How will we build an artificial human brain?
2012 05 02

By George Dvorsky | io9.com

Thereís an ongoing debate among neuroscientists, cognitive scientists, and even philosophers as to whether or not we could ever construct or reverse engineer the human brain. Some suggest itís not possible, others argue about the best way to do it, and still others have already begun working on it.



Image: io9.com


Regardless, itís fair to say that ongoing breakthroughs in brain science are steadily paving the way to the day when an artificial brain can be constructed from scratch. And if we assume that cognitive functionalism holds true as a theory ó the idea that our brains are a kind of computer ó there are two very promising approaches worth pursuing.

Interestingly, the two approaches come from two relatively different disciplines: cognitive science and neuroscience. One side wants to build a brain with code, while the other wants to recreate all the brainís important functions by emulating it on a computer. Itís anyoneís guess at this point in time as to who will succeed and get there first, if either of them.

Before we take a deeper look into these two approaches, however, itís worth reviewing what our friend Alan Turing had to say about brains.

The Church-Turing Hypothesis

Given that scientists are looking to model the human brain in digital substrate (i.e. a computer), theyíre having to work in accordance to a rather fundamental assumption: computational functionalism. This goes back to the Church-Turing thesis which states that a Turing machine can emulate any other Turing machine. Essentially, this means that every physically computable function can be computed by a Turing machine. And if brain activity is regarded as a function that is physically computed by brains, then it should be possible to compute it on a Turing machine, namely a computer.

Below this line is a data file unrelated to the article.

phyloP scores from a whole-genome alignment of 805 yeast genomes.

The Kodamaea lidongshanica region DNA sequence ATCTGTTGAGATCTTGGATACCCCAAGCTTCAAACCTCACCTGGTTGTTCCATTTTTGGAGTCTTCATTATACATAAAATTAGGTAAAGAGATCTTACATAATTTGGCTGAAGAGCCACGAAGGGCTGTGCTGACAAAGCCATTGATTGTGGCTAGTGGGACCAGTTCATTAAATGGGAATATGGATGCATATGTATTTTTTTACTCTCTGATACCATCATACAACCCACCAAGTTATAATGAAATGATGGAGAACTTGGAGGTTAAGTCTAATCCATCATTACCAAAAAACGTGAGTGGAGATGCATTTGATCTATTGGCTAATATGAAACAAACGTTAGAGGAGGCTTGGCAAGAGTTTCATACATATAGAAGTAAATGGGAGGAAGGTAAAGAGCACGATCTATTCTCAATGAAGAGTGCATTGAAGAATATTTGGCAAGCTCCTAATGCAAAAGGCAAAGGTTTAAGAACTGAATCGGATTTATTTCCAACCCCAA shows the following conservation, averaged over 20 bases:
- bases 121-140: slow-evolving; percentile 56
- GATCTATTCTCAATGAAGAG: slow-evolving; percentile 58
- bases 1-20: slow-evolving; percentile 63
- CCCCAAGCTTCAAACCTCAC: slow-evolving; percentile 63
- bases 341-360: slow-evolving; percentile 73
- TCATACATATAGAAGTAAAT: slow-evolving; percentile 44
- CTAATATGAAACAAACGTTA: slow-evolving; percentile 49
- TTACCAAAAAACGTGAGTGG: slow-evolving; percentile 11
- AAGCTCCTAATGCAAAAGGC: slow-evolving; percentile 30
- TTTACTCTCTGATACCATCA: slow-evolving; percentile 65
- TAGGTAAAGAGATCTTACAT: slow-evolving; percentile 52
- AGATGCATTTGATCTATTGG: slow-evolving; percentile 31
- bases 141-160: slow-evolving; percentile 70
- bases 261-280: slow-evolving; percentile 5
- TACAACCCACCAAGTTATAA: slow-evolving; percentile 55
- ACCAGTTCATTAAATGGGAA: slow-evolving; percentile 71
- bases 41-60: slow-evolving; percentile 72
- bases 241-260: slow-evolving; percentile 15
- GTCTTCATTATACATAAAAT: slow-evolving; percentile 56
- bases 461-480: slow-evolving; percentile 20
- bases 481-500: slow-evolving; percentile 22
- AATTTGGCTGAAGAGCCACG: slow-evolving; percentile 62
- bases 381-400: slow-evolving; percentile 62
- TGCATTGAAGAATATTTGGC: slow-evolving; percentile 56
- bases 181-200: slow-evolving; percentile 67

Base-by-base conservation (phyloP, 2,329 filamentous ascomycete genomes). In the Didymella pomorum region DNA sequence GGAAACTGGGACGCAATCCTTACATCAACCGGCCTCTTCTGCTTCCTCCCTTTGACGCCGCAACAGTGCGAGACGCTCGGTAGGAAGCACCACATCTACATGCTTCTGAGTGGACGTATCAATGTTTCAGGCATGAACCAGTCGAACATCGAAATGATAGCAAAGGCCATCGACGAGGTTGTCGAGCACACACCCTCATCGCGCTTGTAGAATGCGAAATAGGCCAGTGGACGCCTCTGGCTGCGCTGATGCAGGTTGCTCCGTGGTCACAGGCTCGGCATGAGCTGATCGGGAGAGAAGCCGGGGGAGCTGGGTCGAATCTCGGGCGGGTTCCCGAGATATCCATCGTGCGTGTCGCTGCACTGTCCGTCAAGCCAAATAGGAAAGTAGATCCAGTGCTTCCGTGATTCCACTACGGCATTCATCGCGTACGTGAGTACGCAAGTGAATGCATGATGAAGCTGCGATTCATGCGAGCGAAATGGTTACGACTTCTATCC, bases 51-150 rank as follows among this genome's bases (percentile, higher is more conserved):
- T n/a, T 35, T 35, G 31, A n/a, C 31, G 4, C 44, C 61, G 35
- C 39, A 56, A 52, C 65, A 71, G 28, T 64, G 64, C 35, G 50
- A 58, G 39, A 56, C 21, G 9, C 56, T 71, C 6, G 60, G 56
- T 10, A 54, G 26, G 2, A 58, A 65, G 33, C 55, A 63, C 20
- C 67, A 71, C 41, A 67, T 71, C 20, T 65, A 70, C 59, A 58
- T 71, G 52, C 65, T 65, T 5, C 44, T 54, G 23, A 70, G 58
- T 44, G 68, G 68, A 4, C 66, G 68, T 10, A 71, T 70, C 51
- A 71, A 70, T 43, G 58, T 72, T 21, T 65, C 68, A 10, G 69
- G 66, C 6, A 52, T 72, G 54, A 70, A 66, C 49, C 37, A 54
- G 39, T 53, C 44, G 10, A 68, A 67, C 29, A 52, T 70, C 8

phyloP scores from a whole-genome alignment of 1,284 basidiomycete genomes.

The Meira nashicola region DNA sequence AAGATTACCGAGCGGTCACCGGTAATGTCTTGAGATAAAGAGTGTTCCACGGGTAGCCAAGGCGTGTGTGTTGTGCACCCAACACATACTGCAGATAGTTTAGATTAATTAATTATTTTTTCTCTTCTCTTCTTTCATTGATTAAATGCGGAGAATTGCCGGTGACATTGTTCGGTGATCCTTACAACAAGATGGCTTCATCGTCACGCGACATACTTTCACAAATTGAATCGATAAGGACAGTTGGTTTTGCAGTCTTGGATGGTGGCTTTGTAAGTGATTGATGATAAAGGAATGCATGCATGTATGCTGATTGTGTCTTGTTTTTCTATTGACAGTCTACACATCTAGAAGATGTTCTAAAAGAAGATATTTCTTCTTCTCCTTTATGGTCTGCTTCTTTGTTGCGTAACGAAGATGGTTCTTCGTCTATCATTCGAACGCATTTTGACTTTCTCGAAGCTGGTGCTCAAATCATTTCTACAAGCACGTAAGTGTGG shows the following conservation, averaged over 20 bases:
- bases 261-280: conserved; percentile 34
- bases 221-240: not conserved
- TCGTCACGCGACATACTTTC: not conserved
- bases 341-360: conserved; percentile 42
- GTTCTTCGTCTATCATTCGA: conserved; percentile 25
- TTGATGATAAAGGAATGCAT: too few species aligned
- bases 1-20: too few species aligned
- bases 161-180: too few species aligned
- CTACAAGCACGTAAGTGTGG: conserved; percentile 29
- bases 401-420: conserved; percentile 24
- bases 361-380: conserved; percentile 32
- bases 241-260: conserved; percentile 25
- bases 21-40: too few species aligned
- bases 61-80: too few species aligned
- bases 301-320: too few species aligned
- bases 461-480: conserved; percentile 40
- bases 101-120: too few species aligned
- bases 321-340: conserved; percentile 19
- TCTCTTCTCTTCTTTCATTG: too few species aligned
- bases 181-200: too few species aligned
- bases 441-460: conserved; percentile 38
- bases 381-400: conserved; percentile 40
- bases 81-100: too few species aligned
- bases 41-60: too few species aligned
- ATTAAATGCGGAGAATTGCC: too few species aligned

So, if you believe that thereís something mystical or vital about human cognition youíre probably not going to put too much credence into these two approaches.

Or, if you believe that thereís something inherently unique about intelligence that canít be translated into the digital realm, youíve got your work cut out for you to explain what that is exactly ó keeping in mind that any informational process is computational, including those brought about by electrical and chemical reactions. Minds are what brains do, so itís not too implausible to suggest that minds are what computers can do, too.

Rules-based artificial intelligence

One very promising strategy for building brains is the rules-based approach. The basic idea is that scientists donít need to mimic the human brain in its entirety. Instead, they just have to figure out how the "software" parts of the brain work; they need to figure out the algorithms of intelligence and the ways that theyíre intricately intertwined. Consequently, itís this approach that excites the cognitive scientists.

Some computer theorists insist that the rules-based approach will get us to the brain-making finish line first. Ben Goertzel is one such theorist. His basic argument is that other approaches over-complicate and muddle the issue. He likens the approach to building airplanes: we didnít have to reverse engineer the bird to learn how to fly.